Thursday, July 1, 2010

How to Really Love Your Kids by Sara Allen

I was talking to Sara after SI today and I asked her why she thought her kids loved her class. She said "because I really love them." And then these gems started rolling off her tongue. I typed them as she said them. She teachers 4th-5th grade in Springfield, Missouri.

"Pick up their pencil when it rolls off their desk.

Make sure they're wearing their coat when they go outside...and zip it up.

Go outside and try to catch a football even though you never can.

Let them try on your high heels...who cares how much they cost.

Be yourself.

They know who you are...and they know when you are wearing a mask.

Be authentic.

Be true.

It's not all great--they will get mad at you and they will say things that you did even though you really didn't do it. They will say bad things, you can't let that change how you treat them the next day.

Hold the door open for them. Say hello every morning.

Hold the door when they leave. Say goodbye.

If they are having a bad day, a piece of gum can turn things around.

Let them write a note or journal if they can't get into their math that day.

They can totally tell if you're just there and you are not honing in on what they are saying...this is one of the most important things.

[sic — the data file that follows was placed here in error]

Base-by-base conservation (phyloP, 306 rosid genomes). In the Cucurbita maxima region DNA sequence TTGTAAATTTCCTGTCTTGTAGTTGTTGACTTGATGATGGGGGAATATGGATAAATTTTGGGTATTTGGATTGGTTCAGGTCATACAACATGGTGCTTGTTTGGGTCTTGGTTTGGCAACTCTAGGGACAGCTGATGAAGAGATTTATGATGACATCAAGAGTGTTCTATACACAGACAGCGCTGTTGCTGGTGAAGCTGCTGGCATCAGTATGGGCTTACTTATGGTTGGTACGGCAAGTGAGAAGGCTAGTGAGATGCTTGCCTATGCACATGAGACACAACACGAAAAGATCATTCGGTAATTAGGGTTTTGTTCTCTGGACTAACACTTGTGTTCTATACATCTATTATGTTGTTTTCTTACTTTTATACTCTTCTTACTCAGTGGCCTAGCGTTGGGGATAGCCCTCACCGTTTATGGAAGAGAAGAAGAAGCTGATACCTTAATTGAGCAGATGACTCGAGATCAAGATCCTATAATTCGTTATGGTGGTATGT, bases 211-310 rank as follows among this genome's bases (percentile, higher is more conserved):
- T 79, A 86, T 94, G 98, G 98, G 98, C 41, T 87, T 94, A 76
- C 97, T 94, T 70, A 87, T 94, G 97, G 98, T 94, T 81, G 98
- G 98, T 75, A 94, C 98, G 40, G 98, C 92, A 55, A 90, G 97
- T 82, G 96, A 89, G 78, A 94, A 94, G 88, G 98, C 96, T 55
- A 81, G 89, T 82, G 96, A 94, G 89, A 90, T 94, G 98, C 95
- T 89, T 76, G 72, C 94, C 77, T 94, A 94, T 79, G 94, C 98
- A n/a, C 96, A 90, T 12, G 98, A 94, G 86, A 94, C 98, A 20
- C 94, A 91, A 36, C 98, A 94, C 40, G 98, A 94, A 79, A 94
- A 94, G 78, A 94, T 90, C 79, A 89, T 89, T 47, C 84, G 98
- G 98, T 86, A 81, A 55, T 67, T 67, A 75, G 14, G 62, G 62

They will feel love if you know they really care. It's not a perfect formula for getting them to do what you want, but you are acknowledging that the are humans and you are in a human relationship with them.

Be determined to get through the bad times. When you are pushed, and pushed, and the end of the day you must reconnect and wish them a good evening.

Your tone needs to be respectful.

When you do something silly--tell them how you are breaking yourself out of the box.

Know their ages--they are cute and they are dolls--but they are little people.

Let passion ooze out of everything you do and everything you say.

Let students feel your energy.

Let your room take on that energy...and feed off of that energy.

Maybe that's love. I don't know. But that's what it boils down, honesty, and willingness to learn, grow, and change.

Say no occasionally when they ask for a piece of candy.

Don't give compliments that aren't true. It loses it's meaning.

Be explicit with your feedback--things are just "great."

Recognition is important.

When they give you a picture with your name spelled wrong, hang it up anyway.

When they make you a happy anniversary poster and it's spelled totally wrong and it's 4 feet long--take up the wall space anyway.

When they give you a cookie with their dirty little fingerprints on it, eat it anyway. You won't die.

Be geniune.

Be truly thankful.

When they bring you a wilted flower they forgot to give you last Friday, you put water in a vase and you put it on your desk and you leave it there until it's totally dead.

When vomit splatters on your heels and your skirt...remember that it washes away."